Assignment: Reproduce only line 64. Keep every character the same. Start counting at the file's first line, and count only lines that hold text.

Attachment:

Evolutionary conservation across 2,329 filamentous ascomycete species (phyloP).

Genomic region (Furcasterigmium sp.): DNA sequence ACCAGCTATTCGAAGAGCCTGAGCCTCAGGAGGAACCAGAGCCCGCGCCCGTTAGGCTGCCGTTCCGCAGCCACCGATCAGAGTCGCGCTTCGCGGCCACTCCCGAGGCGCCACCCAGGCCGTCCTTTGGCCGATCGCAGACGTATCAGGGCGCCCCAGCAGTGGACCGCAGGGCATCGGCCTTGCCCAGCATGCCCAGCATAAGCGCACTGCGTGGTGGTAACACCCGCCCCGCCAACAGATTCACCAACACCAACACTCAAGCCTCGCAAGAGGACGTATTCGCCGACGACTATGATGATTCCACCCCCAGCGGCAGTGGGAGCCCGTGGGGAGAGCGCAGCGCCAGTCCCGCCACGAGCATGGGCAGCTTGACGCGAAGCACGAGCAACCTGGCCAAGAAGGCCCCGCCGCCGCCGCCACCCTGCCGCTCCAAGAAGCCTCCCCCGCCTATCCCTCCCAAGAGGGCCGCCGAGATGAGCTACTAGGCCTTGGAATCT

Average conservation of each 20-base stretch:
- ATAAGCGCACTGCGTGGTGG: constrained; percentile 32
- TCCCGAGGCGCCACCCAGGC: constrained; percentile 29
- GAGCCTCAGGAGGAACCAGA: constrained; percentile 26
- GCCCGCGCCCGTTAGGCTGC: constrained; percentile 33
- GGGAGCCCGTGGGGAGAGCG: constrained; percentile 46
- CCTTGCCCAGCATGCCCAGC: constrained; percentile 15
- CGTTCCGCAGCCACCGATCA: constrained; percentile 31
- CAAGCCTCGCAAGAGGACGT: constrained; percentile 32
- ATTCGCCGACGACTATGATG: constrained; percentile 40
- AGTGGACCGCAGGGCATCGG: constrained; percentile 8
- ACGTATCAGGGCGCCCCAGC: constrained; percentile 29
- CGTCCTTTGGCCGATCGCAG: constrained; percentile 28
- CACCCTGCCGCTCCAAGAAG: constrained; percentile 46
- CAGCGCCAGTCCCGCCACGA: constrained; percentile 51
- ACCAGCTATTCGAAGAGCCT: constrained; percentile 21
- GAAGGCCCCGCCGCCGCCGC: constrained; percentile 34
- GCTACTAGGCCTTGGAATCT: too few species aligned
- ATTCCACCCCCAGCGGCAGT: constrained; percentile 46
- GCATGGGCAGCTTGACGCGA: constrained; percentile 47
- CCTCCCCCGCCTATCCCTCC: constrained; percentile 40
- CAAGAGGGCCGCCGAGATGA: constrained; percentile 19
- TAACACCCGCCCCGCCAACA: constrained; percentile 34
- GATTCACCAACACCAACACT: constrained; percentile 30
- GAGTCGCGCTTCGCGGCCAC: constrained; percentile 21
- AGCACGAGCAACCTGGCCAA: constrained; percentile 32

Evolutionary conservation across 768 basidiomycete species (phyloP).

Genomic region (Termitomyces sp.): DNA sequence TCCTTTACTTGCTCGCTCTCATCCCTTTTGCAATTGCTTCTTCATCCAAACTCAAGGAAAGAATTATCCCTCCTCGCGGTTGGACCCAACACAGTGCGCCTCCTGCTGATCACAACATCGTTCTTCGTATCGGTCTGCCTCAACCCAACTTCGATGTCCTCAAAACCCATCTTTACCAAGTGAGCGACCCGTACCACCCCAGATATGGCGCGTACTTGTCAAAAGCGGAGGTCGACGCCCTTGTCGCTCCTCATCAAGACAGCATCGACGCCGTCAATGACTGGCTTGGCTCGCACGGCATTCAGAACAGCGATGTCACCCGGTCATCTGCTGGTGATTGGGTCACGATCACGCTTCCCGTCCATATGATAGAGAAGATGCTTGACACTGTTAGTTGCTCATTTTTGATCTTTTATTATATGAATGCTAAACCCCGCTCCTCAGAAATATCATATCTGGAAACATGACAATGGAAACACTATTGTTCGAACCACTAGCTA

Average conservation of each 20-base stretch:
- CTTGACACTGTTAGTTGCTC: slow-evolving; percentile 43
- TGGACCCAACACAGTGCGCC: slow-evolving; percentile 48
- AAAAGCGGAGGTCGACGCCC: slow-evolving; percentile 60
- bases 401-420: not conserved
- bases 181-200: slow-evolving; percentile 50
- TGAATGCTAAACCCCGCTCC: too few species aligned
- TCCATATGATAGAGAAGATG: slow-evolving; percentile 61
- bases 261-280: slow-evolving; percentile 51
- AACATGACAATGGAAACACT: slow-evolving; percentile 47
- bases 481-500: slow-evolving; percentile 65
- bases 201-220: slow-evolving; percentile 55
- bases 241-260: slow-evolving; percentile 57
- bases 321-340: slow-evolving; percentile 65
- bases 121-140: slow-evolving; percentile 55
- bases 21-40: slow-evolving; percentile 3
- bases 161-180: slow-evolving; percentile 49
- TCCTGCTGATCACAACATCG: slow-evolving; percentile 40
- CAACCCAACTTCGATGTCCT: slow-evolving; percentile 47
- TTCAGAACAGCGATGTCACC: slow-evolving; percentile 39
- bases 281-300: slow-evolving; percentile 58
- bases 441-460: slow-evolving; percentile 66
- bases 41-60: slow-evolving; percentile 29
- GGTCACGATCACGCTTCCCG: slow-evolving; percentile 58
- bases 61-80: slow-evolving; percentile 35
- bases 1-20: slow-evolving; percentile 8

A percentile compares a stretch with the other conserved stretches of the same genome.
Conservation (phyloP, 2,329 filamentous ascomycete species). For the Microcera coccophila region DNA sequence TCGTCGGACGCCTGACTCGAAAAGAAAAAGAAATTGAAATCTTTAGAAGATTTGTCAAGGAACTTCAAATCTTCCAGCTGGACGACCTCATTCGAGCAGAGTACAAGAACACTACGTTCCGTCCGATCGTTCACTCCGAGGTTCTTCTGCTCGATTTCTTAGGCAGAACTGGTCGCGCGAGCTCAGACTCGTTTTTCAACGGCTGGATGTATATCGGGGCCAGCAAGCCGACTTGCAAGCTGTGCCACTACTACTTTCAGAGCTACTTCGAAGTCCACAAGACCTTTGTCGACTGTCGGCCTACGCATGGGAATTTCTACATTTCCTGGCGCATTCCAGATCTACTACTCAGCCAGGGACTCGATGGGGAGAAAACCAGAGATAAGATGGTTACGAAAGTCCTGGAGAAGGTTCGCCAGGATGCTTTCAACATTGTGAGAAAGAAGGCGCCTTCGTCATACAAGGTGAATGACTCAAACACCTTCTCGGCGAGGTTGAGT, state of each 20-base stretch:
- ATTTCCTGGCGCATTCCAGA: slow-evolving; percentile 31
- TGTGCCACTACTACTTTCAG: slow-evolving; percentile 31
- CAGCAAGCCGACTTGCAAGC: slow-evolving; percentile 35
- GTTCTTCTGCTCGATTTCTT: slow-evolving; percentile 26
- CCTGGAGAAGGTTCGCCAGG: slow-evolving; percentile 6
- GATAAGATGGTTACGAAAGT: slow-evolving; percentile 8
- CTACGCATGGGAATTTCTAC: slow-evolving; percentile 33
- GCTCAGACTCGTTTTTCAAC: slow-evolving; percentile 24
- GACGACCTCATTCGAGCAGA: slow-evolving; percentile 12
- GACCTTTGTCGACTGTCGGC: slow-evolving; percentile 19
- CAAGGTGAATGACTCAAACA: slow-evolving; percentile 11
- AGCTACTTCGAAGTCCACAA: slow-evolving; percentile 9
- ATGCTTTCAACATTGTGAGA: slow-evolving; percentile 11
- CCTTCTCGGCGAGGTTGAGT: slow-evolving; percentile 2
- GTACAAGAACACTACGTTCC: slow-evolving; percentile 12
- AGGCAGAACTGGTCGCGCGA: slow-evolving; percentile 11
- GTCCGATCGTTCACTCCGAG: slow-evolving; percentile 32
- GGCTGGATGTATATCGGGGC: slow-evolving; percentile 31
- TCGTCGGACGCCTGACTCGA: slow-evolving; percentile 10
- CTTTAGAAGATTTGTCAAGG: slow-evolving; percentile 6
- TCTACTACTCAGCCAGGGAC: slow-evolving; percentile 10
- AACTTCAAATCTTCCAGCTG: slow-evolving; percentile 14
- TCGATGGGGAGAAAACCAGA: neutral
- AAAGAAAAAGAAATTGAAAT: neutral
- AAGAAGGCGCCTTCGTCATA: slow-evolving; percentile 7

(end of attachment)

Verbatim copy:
- GATAAGATGGTTACGAAAGT: slow-evolving; percentile 8